High Frontier is licensed through the Texas Department of Family and Protective Services (TDFPS) as a Residential Treatment Center.

 


High Frontier Academics
A Director’s Note

The High Frontier view of academics is multi-faceted in regards to both the obligation of the adult to teach, and the student’s obligation to learn. Consistent with the over-arching Positive Peer Culture Model, our academic delivery recognizes that we are social animals. Consequently, we respond accordingly utilizing “social interest” as the catalyst to promote a newfound educational interest among our students. As opposed to so many common educational systems that attempt to motivate through policy, procedure, reward, and consequence, High Frontier harnesses this tremendous social power as the cornerstone to finding the student’s interest and willingness to learn. We cannot find the perfect policy, test, reward, or consequence that will compel a student’s educational interest. Unfortunately, this seems to be the current drive among our typical high school institutions and the bureaucracies governing them.

Partnership and authority are both necessary and yet commonly viewed more antagonistically to one another than they should be. As I reflect upon my own high school experience, those adults with whom the student had the greatest partnership also maintained the greatest authority and consequently the greatest influence. My memory from attendance in a large high school was that the typical teacher had no systemic ability to develop relationships. We were indeed strangers to each other. Individual student misbehavior or apathy was met with a reminder of “policy and procedure,” followed by the threat of the adult teacher to tattle tale to the vice principal who would judge and punish the infraction. And yet, the joker in the classroom seldom “saw the light.”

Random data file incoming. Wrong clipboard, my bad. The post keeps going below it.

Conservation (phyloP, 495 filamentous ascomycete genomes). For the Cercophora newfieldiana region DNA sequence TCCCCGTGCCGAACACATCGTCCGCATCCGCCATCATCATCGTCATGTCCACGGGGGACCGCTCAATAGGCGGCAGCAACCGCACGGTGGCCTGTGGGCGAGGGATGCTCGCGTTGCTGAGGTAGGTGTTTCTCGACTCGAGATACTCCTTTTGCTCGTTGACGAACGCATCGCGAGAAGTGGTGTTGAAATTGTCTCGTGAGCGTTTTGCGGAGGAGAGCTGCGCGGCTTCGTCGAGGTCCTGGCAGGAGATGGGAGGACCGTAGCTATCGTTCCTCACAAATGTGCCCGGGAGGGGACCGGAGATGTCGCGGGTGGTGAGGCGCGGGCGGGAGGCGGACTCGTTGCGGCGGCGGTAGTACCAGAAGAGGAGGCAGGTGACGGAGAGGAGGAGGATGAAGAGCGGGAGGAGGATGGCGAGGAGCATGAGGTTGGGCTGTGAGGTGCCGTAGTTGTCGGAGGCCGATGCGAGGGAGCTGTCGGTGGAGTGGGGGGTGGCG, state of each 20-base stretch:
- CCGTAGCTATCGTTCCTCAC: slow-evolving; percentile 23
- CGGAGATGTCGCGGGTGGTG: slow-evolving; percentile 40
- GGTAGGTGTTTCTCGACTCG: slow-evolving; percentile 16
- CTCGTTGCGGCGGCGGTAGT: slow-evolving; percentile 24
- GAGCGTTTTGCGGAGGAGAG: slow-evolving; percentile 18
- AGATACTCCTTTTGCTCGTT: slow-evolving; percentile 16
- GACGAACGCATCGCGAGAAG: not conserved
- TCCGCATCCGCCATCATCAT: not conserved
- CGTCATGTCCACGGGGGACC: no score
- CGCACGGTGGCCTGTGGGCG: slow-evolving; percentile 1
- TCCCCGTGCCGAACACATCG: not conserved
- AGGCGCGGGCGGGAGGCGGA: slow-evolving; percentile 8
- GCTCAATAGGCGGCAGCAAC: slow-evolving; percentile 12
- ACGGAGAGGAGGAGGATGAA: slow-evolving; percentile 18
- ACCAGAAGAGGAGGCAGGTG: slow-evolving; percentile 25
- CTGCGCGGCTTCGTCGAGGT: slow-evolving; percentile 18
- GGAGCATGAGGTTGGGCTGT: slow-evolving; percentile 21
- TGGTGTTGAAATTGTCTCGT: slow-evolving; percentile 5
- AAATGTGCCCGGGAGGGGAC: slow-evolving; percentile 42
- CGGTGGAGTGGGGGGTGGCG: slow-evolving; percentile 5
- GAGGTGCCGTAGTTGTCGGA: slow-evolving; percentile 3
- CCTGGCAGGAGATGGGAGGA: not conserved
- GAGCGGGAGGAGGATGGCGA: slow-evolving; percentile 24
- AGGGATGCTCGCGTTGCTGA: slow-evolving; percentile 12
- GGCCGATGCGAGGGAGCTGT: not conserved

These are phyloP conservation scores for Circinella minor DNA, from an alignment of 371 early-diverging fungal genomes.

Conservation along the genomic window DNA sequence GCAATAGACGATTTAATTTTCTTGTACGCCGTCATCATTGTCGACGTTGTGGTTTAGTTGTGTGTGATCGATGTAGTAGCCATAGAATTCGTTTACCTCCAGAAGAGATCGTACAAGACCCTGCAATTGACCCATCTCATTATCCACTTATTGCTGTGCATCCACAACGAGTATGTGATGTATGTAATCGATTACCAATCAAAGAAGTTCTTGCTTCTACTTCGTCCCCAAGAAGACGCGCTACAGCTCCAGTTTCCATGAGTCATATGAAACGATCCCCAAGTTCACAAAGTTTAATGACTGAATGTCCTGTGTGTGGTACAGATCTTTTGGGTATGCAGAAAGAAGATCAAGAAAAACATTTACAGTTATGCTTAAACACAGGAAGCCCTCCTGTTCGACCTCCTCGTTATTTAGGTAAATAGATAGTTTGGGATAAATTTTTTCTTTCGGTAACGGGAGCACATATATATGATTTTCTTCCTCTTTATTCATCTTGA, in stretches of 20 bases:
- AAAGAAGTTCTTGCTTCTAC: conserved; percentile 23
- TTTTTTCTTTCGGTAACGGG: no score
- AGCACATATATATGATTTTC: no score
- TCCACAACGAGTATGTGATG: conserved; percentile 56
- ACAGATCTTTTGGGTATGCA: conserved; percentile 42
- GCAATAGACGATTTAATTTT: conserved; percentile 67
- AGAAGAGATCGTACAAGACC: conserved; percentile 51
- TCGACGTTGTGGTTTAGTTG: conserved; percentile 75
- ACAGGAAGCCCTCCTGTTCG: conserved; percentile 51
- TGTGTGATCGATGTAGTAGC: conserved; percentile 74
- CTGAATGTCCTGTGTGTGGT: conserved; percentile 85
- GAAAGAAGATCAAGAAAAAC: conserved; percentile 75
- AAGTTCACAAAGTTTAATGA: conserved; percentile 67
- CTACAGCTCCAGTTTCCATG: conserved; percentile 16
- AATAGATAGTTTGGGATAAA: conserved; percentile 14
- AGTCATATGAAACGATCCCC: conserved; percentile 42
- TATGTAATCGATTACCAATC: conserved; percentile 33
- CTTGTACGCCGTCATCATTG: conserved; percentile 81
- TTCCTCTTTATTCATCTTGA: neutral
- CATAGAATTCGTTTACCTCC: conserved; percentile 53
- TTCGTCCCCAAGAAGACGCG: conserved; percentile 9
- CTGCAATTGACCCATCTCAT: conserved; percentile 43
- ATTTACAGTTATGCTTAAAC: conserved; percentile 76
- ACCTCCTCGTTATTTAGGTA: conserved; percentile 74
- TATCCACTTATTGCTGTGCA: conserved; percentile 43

I remember many peers from my high school experience, but I remember nobody from my classroom experience. Not one peer knew whether I was making an “A” or “F.” My peers, however, knew much about me outside the academic class. They knew my friends; they knew my extra-curricular activities; they knew what girl I thought was best; they knew who I listened to on the radio and quite often they knew my parents. They were a great influence on me except in what was my adolescent job of education. Most of my peers were somewhat apathetic to education. “We’ll just get by.” “We gave a 50% effort at best.” What is it about our educational systems that fail to utilize this social influence in what should otherwise be the most important part of the day?

There was, however, an exception to this norm. The exception was found among the student’s most hated part of the day. How could one enjoy the pain, dehydration, bruises, and admonishment that accompanied their participation in athletics? The exception was found on the field and court every day at the end of school. Athletic practice found the students giving 100%. The coach was typically one who never relied on “policy and procedure” to maintain authority. Yet, he or she was never bucked. This same coach was typically the only adult with whom we had a partnership. The coach was to develop the strategy; the student was to implement it. Cooperation and success were one with the student and adult. I can remember each and every one of my coaches and the things they told me. I remember their wives and kids names. I remember well all of my fellow players. I don’t remember, however, any of my teacher’s names. The source of this memory and 100% effort was “team.” At High Frontier, we borrow the Adlerian term of “Social Interest.” It is a psychological precept that seems much too absent in today’s education. We introduce this concept into the classroom.

Cordially, Barry